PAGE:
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dc.contributor.supervisor Smith, David Weasel Traveller, Audrey University of Lethbridge. Faculty of Education 2007-04-20T21:16:47Z 2007-04-20T21:16:47Z 1997
dc.description viii, 112 leaves ; 28 cm. en
dc.description.abstract This research is focused on the teachings of the First Nations people which are grounded sacred stories and which continue to be recalled and recited through oral tradition. The teachings and lessons derived from the sacred stories can be described as ways of knowing. The study explores the persistence of the traditional ways of knowing as a source for influencing First Nations individuals toward greater cultural identity and strength in their present lives. The thesis addresses the value of Peigan ways of knowing as a tool for creating greater meaning in life; for enhancing spiritual wisdom; and for developing insight into and appreciation of First Nation oral traditions. As well, the thesis explores Peigan ways of knowing as an available resource for empowering present day Peigan youth. In researching the First Nations ways of knowing, one Plains Indian group, the Peigan, of which the writer is a member, was used as reference source. The Peigan First Nation belongs to the Blackfoot Confederacy and presenlty resides in southern Alberta on the Peigan Indian Reserve. All participants of the research are members of the Peigan First Nation. The research will begin with an overview of the writer's personal experiences as a student in on-reserve and off-reserve school settings, and later as a worker in the counselling profession. The purpose and significance of the study will be presented as well as the research design within the qualitative methodology. Four individuals were selected as interview participants who were born and raised on the Peigan Reserve. The literature review will reflect current research on the significance of story in the First Nations culture and conclude with the presentation of the recent history of the North Peigan people. The interview data will then be presented with emphasis on the themes that surfaced. Six major themes arouse, which included, renewal and transformation, significance of sacred stories, transmitting culture through story, path of life, the teacher and learner relationship, and finally, the vision for Peigan-Blackfoot youth. The final chapter of the study begins with a summary of the findings and an overview of the themes that details finer points making up the major themes. The implications of and recommendations following the study precede the study's conclusion. en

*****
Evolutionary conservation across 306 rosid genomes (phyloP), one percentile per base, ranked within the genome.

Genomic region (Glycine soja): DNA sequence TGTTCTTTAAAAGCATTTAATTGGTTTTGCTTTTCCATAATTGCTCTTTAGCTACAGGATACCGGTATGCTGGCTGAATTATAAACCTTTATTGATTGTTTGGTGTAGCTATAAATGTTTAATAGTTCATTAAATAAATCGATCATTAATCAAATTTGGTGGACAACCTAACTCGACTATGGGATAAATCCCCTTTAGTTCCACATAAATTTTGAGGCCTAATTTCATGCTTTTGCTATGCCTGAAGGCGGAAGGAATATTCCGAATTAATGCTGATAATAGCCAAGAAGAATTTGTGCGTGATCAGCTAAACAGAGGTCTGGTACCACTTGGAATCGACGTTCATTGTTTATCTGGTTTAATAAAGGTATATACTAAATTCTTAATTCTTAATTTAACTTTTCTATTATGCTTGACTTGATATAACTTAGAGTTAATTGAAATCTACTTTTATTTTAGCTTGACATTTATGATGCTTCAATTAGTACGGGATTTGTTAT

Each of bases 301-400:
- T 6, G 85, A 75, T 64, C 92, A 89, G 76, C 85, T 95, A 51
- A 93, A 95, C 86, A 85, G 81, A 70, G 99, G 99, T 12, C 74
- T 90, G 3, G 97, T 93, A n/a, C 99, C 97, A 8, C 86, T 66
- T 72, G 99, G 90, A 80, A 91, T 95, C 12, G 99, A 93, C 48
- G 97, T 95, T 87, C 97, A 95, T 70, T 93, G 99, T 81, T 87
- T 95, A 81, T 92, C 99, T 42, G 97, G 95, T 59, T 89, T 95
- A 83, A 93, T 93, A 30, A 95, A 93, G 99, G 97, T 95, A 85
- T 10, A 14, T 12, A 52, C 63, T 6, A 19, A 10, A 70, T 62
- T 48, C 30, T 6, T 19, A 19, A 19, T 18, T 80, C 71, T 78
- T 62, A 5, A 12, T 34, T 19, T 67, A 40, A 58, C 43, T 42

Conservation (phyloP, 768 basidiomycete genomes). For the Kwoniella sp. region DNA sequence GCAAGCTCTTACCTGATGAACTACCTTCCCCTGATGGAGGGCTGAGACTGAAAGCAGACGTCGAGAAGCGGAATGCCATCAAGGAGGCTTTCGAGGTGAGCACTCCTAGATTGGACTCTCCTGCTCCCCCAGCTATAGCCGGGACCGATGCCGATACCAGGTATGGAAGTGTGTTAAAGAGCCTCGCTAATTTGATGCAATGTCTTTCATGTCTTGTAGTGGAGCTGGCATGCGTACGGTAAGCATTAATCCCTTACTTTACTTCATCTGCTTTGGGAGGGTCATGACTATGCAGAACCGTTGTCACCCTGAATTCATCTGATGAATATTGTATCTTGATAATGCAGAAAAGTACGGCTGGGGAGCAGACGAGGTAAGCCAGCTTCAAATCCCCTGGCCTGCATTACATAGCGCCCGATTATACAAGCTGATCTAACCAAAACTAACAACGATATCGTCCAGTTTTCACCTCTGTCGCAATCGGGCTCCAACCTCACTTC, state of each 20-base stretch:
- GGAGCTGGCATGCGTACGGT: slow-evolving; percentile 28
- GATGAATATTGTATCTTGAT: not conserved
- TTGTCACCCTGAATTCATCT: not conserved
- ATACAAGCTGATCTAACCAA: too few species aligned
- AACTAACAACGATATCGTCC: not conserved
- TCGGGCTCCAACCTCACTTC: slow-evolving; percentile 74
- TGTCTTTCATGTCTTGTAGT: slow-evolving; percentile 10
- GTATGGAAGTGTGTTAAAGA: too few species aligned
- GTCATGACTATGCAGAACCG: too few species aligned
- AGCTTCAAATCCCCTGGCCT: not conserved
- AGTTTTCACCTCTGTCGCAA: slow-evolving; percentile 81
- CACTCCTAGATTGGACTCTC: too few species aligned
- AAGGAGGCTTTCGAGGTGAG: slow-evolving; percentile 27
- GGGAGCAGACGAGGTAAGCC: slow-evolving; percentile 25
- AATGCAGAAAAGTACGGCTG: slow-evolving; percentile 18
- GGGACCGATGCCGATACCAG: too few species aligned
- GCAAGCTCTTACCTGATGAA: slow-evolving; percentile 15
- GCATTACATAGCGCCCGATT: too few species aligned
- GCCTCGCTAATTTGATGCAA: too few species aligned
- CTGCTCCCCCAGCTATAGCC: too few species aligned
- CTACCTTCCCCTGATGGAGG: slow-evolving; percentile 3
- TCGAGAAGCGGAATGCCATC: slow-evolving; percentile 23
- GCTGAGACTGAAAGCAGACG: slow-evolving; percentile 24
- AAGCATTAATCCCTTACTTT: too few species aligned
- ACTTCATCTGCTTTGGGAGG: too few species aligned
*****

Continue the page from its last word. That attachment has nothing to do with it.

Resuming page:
dc.language.iso en_US en
dc.publisher Lethbridge, Alta. : University of Lethbridge, Faculty of Education, 1997 en
dc.relation.ispartofseries Thesis (University of Lethbridge. Faculty of Education) en
dc.subject Piegan Indians -- Rites and ceremonies en
dc.subject Siksika Indians -- Rites and ceremonies en
dc.subject Piegan Indians -- Alberta -- Social life and customs en
dc.subject Siksika Indians -- Alberta -- Social life and customs en
dc.subject Dissertations, Academic en
dc.title A shining trail to the Sun's Lodge : renewal through Blackfoot ways of knowing en
dc.type Thesis en
dc.publisher.faculty Education Masters

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